• Versatility: Like porcelain veneers, dental bonding can take care of many kinds of flaws, including discoloration, chips, gaps, cosmetic cracks, and more all within a single treatment.
  • Low cost: Compared to other cosmetic procedures like porcelain veneers, bonding is one of the least expensive options available.
  • Little time commitment: Unlike crowns and veneers, which require more time to prepare at a dental lab and a second visit to place them, the entire bonding procedure can be completed in a single visit.
  • Low invasiveness: Bonding requires minimal enamel removal. This means that if you ever change your mind about treatment, the composite resin can easily be removed without permanent damage to your teeth. Porcelain veneers, however, cause irreparable changes to the front of your teeth.
  • Convenience: Frequently patients get multiple teeth bonded in one short appointment.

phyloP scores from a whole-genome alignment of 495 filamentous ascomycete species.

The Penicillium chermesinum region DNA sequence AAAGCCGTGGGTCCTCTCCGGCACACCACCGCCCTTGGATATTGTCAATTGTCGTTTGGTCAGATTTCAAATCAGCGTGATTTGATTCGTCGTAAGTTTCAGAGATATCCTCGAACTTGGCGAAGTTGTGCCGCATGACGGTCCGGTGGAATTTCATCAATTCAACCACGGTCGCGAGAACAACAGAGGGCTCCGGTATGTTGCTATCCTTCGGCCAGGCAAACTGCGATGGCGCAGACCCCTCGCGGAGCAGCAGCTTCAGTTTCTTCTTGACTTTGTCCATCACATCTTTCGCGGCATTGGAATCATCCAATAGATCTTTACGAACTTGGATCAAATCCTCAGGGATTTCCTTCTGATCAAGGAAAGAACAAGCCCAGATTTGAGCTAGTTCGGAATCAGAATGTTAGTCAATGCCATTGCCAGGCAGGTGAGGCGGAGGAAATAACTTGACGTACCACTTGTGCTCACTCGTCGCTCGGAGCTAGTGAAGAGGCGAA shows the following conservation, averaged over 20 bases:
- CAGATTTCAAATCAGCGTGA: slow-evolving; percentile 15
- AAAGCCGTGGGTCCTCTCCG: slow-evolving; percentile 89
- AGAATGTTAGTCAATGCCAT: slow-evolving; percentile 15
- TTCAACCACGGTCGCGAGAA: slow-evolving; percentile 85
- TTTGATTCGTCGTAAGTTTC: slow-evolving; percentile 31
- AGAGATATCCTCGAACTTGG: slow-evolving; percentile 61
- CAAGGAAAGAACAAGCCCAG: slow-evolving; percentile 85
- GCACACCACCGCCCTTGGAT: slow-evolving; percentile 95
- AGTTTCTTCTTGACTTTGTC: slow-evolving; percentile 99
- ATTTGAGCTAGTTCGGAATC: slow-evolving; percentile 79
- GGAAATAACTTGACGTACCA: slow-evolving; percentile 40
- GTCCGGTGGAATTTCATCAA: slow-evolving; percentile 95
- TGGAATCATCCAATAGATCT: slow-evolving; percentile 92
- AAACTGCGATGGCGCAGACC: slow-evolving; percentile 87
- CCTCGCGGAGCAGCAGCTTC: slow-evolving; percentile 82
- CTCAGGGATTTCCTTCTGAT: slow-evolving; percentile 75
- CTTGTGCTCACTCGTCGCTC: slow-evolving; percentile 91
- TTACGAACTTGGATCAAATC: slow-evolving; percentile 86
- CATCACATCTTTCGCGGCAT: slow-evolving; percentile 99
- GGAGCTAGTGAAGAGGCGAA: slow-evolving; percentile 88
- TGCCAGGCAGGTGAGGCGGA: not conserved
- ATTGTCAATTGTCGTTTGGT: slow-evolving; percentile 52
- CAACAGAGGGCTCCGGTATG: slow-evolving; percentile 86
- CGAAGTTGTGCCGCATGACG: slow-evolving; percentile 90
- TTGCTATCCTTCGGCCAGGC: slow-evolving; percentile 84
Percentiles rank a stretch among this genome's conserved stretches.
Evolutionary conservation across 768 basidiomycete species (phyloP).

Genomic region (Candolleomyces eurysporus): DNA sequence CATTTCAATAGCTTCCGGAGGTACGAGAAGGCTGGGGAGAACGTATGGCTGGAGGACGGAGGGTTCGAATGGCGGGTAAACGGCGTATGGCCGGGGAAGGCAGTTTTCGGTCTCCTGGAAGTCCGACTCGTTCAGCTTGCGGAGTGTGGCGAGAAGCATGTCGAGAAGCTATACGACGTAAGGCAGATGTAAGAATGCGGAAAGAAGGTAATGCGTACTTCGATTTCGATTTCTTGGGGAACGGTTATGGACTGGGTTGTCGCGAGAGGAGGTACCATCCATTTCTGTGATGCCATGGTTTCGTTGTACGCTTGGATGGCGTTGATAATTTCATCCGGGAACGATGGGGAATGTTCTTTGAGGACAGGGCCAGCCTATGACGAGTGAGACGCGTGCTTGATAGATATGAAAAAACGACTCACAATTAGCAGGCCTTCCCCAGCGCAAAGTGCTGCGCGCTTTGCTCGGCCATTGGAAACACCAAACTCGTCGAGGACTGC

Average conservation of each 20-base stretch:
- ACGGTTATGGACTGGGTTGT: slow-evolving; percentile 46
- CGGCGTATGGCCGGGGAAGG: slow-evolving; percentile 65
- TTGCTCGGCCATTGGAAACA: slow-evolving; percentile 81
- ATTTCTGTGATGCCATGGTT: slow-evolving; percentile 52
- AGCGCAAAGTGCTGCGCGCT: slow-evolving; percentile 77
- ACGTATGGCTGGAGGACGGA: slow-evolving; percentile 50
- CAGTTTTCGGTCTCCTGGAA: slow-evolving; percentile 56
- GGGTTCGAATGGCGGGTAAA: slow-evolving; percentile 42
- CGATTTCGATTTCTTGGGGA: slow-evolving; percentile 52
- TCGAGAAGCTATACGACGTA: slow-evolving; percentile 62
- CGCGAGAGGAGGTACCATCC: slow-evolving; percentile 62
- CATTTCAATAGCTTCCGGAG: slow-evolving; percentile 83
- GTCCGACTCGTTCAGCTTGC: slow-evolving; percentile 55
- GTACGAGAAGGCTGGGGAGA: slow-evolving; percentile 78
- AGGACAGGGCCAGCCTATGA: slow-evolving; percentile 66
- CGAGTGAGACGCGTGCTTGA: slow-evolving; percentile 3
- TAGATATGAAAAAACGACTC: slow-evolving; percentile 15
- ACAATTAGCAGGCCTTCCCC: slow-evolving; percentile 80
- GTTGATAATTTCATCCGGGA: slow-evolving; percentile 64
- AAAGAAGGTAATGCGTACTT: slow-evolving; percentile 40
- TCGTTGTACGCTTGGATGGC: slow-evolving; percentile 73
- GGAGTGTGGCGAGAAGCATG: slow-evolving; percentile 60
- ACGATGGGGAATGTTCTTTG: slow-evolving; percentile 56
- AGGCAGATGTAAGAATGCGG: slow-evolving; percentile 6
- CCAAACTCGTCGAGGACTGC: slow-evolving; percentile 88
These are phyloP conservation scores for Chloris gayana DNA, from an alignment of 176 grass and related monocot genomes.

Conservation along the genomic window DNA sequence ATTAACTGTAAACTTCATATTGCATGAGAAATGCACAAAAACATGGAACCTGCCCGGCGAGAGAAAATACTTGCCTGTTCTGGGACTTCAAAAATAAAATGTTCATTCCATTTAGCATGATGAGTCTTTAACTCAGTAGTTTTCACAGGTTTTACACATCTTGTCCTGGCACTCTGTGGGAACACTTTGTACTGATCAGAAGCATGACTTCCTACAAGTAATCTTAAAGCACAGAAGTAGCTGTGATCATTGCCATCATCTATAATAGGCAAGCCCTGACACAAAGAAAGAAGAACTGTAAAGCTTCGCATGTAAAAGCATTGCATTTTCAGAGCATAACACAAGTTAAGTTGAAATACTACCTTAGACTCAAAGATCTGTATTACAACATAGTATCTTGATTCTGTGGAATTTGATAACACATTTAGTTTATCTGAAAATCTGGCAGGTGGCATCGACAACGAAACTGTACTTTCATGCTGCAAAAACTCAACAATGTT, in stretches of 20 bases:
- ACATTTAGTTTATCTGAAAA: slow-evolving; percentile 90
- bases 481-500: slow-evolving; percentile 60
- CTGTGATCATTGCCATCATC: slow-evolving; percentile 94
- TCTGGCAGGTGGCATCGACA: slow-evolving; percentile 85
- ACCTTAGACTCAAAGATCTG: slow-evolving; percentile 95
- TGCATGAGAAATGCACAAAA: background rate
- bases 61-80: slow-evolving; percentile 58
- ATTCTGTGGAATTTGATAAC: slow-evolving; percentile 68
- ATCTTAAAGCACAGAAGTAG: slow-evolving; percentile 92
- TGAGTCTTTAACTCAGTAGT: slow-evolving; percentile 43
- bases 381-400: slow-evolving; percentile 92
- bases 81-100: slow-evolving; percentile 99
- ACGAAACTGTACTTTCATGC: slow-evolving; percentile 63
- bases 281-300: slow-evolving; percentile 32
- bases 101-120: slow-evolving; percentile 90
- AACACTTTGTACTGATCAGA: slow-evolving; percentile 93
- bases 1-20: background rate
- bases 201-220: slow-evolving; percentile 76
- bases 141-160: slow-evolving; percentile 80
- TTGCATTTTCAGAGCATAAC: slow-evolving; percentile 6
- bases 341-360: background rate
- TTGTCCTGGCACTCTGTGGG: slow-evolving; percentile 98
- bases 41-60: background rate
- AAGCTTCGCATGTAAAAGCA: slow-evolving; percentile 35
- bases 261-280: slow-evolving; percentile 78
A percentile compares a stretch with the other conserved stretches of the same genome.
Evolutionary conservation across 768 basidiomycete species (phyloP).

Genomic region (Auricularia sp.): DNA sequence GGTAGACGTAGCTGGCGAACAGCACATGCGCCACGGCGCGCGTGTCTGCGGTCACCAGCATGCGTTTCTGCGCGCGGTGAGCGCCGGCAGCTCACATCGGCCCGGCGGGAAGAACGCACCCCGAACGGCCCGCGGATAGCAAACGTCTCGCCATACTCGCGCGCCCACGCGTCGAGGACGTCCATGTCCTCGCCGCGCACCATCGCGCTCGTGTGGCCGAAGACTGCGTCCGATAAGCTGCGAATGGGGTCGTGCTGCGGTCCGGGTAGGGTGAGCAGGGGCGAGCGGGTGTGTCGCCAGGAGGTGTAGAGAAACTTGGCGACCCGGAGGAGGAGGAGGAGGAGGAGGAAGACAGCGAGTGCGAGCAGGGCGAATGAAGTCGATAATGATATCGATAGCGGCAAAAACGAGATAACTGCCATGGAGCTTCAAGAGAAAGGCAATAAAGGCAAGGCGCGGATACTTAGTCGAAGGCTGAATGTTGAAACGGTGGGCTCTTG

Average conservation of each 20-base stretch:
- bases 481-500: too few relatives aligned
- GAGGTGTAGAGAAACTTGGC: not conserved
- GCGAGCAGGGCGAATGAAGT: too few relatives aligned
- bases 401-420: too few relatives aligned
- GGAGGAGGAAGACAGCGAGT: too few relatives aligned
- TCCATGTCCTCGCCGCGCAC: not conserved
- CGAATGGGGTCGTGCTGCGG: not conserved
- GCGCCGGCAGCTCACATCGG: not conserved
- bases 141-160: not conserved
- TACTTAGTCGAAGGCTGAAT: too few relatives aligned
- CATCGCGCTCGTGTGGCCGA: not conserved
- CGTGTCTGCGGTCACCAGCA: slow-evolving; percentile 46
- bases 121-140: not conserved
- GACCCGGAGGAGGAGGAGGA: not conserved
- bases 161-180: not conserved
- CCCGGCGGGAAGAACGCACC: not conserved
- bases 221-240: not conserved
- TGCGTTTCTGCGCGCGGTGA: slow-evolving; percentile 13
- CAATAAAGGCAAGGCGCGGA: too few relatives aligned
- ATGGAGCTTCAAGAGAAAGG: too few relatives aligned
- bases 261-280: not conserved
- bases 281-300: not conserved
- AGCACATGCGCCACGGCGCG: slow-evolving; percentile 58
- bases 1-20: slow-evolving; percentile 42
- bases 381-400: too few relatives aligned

Disadvantages of Cosmetic Dental Bonding 👎

Some patients, including many celebrities, choose to turn to porcelain veneers over dental bonding because the composite resin has two main disadvantages:

  • Staining: Although you can achieve excellent results with bonding, the resin does absorb stains over time. If you are looking for treatment that is much more stain resistant, crowns or veneers may be the right option for you.
  • Durability: Crowns and veneers are also more resistant to breaking and usually last much longer than bonding, which typically needs to be replaced every 10 years.